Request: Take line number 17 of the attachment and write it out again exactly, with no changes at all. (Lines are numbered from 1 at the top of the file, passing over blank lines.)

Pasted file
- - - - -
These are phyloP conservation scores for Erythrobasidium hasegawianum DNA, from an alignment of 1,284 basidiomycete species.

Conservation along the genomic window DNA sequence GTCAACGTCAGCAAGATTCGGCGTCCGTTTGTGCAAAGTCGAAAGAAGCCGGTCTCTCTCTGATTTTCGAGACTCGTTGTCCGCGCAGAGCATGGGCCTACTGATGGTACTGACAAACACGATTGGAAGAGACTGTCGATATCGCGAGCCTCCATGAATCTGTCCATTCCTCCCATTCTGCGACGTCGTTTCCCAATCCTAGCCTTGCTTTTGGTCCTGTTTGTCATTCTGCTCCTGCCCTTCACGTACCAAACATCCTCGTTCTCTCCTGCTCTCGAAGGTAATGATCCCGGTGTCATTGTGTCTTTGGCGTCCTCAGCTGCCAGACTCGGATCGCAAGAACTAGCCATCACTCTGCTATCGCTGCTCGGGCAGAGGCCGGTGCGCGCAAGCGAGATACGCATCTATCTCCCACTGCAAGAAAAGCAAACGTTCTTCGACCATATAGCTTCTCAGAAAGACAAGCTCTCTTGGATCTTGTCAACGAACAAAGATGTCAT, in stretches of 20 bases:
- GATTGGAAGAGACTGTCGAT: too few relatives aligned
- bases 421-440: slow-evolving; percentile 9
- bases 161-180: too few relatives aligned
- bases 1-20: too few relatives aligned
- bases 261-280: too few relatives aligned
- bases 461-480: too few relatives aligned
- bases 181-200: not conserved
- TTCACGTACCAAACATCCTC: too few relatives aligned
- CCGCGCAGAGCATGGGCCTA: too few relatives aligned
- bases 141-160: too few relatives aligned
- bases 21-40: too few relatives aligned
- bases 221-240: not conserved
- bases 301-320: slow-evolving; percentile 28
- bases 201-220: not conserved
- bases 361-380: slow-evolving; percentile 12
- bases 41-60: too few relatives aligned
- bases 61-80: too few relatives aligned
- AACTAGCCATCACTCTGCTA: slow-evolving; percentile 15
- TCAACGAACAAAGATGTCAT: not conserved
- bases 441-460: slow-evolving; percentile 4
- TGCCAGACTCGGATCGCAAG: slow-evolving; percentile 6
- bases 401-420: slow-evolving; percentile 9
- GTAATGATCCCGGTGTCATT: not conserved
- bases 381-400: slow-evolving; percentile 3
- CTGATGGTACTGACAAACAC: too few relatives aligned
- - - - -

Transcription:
- bases 361-380: slow-evolving; percentile 12